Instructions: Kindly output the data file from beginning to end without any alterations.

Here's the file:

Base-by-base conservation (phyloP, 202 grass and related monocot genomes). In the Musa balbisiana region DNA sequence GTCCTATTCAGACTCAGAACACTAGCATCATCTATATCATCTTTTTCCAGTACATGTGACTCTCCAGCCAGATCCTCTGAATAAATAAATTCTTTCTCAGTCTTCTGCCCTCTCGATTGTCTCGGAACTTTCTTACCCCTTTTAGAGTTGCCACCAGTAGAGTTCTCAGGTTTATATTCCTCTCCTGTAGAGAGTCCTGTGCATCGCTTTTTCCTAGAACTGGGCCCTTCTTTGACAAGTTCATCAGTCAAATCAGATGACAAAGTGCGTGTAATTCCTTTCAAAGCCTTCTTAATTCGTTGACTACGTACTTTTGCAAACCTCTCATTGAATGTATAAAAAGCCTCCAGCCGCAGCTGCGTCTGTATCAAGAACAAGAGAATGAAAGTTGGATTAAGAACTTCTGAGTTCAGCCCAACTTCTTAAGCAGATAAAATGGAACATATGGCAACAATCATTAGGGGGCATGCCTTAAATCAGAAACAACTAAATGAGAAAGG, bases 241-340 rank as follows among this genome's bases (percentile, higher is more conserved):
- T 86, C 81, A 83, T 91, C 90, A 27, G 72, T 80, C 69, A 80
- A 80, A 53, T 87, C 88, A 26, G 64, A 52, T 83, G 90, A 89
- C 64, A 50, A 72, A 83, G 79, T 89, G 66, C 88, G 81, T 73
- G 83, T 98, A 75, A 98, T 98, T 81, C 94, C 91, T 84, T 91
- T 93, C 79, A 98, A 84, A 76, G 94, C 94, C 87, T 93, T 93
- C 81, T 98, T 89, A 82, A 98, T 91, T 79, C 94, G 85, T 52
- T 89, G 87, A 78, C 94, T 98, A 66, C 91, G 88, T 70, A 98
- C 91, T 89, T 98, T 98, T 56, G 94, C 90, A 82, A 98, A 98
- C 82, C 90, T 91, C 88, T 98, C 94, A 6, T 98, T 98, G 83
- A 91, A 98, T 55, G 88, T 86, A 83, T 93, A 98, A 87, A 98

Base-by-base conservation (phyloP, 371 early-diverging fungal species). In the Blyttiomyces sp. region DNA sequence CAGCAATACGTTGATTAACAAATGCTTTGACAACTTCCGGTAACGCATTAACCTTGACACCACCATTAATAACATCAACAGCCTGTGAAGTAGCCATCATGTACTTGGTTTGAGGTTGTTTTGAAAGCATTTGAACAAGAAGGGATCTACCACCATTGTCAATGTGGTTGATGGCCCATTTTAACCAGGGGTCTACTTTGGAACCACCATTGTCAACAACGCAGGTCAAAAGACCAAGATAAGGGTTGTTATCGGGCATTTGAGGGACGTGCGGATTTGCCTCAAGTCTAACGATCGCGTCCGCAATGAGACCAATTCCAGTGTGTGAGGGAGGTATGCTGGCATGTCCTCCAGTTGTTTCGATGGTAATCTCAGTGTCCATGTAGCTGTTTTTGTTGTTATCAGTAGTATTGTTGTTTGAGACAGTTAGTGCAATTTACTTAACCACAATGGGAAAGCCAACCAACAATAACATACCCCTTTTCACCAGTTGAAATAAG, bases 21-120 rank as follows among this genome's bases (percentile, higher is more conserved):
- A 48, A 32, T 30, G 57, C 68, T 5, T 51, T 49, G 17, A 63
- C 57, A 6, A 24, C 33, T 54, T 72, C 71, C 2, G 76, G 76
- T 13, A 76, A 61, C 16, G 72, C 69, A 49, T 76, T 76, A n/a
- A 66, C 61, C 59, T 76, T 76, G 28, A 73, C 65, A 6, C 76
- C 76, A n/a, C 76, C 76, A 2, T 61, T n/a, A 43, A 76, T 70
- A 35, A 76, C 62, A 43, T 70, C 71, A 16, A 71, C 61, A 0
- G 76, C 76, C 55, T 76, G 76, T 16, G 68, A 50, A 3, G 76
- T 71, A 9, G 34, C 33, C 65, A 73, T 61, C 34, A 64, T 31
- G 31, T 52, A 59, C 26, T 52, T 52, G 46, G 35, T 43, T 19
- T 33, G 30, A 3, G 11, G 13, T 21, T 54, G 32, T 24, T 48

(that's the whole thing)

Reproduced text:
Base-by-base conservation (phyloP, 202 grass and related monocot genomes). In the Musa balbisiana region DNA sequence GTCCTATTCAGACTCAGAACACTAGCATCATCTATATCATCTTTTTCCAGTACATGTGACTCTCCAGCCAGATCCTCTGAATAAATAAATTCTTTCTCAGTCTTCTGCCCTCTCGATTGTCTCGGAACTTTCTTACCCCTTTTAGAGTTGCCACCAGTAGAGTTCTCAGGTTTATATTCCTCTCCTGTAGAGAGTCCTGTGCATCGCTTTTTCCTAGAACTGGGCCCTTCTTTGACAAGTTCATCAGTCAAATCAGATGACAAAGTGCGTGTAATTCCTTTCAAAGCCTTCTTAATTCGTTGACTACGTACTTTTGCAAACCTCTCATTGAATGTATAAAAAGCCTCCAGCCGCAGCTGCGTCTGTATCAAGAACAAGAGAATGAAAGTTGGATTAAGAACTTCTGAGTTCAGCCCAACTTCTTAAGCAGATAAAATGGAACATATGGCAACAATCATTAGGGGGCATGCCTTAAATCAGAAACAACTAAATGAGAAAGG, bases 241-340 rank as follows among this genome's bases (percentile, higher is more conserved):
- T 86, C 81, A 83, T 91, C 90, A 27, G 72, T 80, C 69, A 80
- A 80, A 53, T 87, C 88, A 26, G 64, A 52, T 83, G 90, A 89
- C 64, A 50, A 72, A 83, G 79, T 89, G 66, C 88, G 81, T 73
- G 83, T 98, A 75, A 98, T 98, T 81, C 94, C 91, T 84, T 91
- T 93, C 79, A 98, A 84, A 76, G 94, C 94, C 87, T 93, T 93
- C 81, T 98, T 89, A 82, A 98, T 91, T 79, C 94, G 85, T 52
- T 89, G 87, A 78, C 94, T 98, A 66, C 91, G 88, T 70, A 98
- C 91, T 89, T 98, T 98, T 56, G 94, C 90, A 82, A 98, A 98
- C 82, C 90, T 91, C 88, T 98, C 94, A 6, T 98, T 98, G 83
- A 91, A 98, T 55, G 88, T 86, A 83, T 93, A 98, A 87, A 98

Base-by-base conservation (phyloP, 371 early-diverging fungal species). In the Blyttiomyces sp. region DNA sequence CAGCAATACGTTGATTAACAAATGCTTTGACAACTTCCGGTAACGCATTAACCTTGACACCACCATTAATAACATCAACAGCCTGTGAAGTAGCCATCATGTACTTGGTTTGAGGTTGTTTTGAAAGCATTTGAACAAGAAGGGATCTACCACCATTGTCAATGTGGTTGATGGCCCATTTTAACCAGGGGTCTACTTTGGAACCACCATTGTCAACAACGCAGGTCAAAAGACCAAGATAAGGGTTGTTATCGGGCATTTGAGGGACGTGCGGATTTGCCTCAAGTCTAACGATCGCGTCCGCAATGAGACCAATTCCAGTGTGTGAGGGAGGTATGCTGGCATGTCCTCCAGTTGTTTCGATGGTAATCTCAGTGTCCATGTAGCTGTTTTTGTTGTTATCAGTAGTATTGTTGTTTGAGACAGTTAGTGCAATTTACTTAACCACAATGGGAAAGCCAACCAACAATAACATACCCCTTTTCACCAGTTGAAATAAG, bases 21-120 rank as follows among this genome's bases (percentile, higher is more conserved):
- A 48, A 32, T 30, G 57, C 68, T 5, T 51, T 49, G 17, A 63
- C 57, A 6, A 24, C 33, T 54, T 72, C 71, C 2, G 76, G 76
- T 13, A 76, A 61, C 16, G 72, C 69, A 49, T 76, T 76, A n/a
- A 66, C 61, C 59, T 76, T 76, G 28, A 73, C 65, A 6, C 76
- C 76, A n/a, C 76, C 76, A 2, T 61, T n/a, A 43, A 76, T 70
- A 35, A 76, C 62, A 43, T 70, C 71, A 16, A 71, C 61, A 0
- G 76, C 76, C 55, T 76, G 76, T 16, G 68, A 50, A 3, G 76
- T 71, A 9, G 34, C 33, C 65, A 73, T 61, C 34, A 64, T 31
- G 31, T 52, A 59, C 26, T 52, T 52, G 46, G 35, T 43, T 19
- T 33, G 30, A 3, G 11, G 13, T 21, T 54, G 32, T 24, T 48